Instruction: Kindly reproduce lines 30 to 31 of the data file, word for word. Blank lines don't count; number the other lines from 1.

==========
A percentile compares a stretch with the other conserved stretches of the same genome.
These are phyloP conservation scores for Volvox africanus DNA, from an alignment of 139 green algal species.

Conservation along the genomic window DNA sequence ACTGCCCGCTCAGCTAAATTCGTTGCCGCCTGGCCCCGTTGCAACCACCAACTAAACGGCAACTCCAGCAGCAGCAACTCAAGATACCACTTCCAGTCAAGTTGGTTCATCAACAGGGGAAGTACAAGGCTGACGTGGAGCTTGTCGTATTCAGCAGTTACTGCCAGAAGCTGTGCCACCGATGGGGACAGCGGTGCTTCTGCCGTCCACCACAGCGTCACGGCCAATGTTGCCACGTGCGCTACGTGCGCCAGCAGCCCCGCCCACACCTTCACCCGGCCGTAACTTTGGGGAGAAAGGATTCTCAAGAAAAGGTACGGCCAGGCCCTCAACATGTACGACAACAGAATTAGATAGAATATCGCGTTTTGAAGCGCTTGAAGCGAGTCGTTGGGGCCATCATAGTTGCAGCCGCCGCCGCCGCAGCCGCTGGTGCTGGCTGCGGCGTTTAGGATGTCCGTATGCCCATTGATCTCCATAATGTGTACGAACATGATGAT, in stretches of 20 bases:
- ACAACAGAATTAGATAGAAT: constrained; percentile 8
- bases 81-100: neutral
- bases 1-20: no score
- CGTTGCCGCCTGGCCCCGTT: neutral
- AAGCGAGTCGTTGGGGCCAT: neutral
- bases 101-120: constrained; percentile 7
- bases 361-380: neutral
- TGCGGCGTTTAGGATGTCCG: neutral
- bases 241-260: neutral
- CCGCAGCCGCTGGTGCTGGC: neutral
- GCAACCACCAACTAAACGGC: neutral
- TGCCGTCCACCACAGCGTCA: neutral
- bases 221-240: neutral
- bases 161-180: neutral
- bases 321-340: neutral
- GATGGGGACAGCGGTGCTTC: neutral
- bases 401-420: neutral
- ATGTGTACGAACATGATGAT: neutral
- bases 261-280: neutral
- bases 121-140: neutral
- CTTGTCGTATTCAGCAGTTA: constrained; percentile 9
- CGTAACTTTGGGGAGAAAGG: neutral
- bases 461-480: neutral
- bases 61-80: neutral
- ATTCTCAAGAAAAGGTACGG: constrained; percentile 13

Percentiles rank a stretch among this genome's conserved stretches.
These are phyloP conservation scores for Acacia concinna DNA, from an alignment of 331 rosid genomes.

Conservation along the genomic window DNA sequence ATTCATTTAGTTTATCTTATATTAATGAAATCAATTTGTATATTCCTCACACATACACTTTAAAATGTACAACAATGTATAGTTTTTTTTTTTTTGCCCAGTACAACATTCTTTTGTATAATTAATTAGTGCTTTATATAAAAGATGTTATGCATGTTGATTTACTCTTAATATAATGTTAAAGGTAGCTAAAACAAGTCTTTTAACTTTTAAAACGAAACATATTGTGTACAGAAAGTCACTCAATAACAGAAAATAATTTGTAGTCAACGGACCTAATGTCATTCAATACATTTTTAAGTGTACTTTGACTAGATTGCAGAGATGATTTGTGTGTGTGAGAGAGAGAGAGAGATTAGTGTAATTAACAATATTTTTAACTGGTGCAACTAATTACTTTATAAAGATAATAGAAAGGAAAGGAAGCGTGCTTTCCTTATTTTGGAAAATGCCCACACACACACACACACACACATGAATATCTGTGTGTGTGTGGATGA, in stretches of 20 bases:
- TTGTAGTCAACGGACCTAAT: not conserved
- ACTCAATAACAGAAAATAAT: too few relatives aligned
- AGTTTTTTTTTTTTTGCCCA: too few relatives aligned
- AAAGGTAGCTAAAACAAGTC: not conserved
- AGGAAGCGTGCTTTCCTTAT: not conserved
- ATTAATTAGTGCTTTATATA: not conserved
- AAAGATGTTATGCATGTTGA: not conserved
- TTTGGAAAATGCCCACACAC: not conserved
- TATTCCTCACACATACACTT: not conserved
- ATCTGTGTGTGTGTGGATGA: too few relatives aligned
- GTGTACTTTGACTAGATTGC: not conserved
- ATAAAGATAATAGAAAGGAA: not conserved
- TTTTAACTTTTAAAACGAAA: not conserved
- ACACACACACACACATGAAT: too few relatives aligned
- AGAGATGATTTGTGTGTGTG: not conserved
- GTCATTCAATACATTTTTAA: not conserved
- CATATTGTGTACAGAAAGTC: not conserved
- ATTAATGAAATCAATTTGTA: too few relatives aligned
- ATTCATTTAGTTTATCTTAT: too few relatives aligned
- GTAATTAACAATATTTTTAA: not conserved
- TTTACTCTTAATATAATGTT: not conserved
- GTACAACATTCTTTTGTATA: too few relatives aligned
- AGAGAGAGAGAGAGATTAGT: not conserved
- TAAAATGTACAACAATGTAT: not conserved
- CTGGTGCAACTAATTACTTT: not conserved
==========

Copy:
These are phyloP conservation scores for Acacia concinna DNA, from an alignment of 331 rosid genomes.

Conservation along the genomic window DNA sequence ATTCATTTAGTTTATCTTATATTAATGAAATCAATTTGTATATTCCTCACACATACACTTTAAAATGTACAACAATGTATAGTTTTTTTTTTTTTGCCCAGTACAACATTCTTTTGTATAATTAATTAGTGCTTTATATAAAAGATGTTATGCATGTTGATTTACTCTTAATATAATGTTAAAGGTAGCTAAAACAAGTCTTTTAACTTTTAAAACGAAACATATTGTGTACAGAAAGTCACTCAATAACAGAAAATAATTTGTAGTCAACGGACCTAATGTCATTCAATACATTTTTAAGTGTACTTTGACTAGATTGCAGAGATGATTTGTGTGTGTGAGAGAGAGAGAGAGATTAGTGTAATTAACAATATTTTTAACTGGTGCAACTAATTACTTTATAAAGATAATAGAAAGGAAAGGAAGCGTGCTTTCCTTATTTTGGAAAATGCCCACACACACACACACACACACATGAATATCTGTGTGTGTGTGGATGA, in stretches of 20 bases: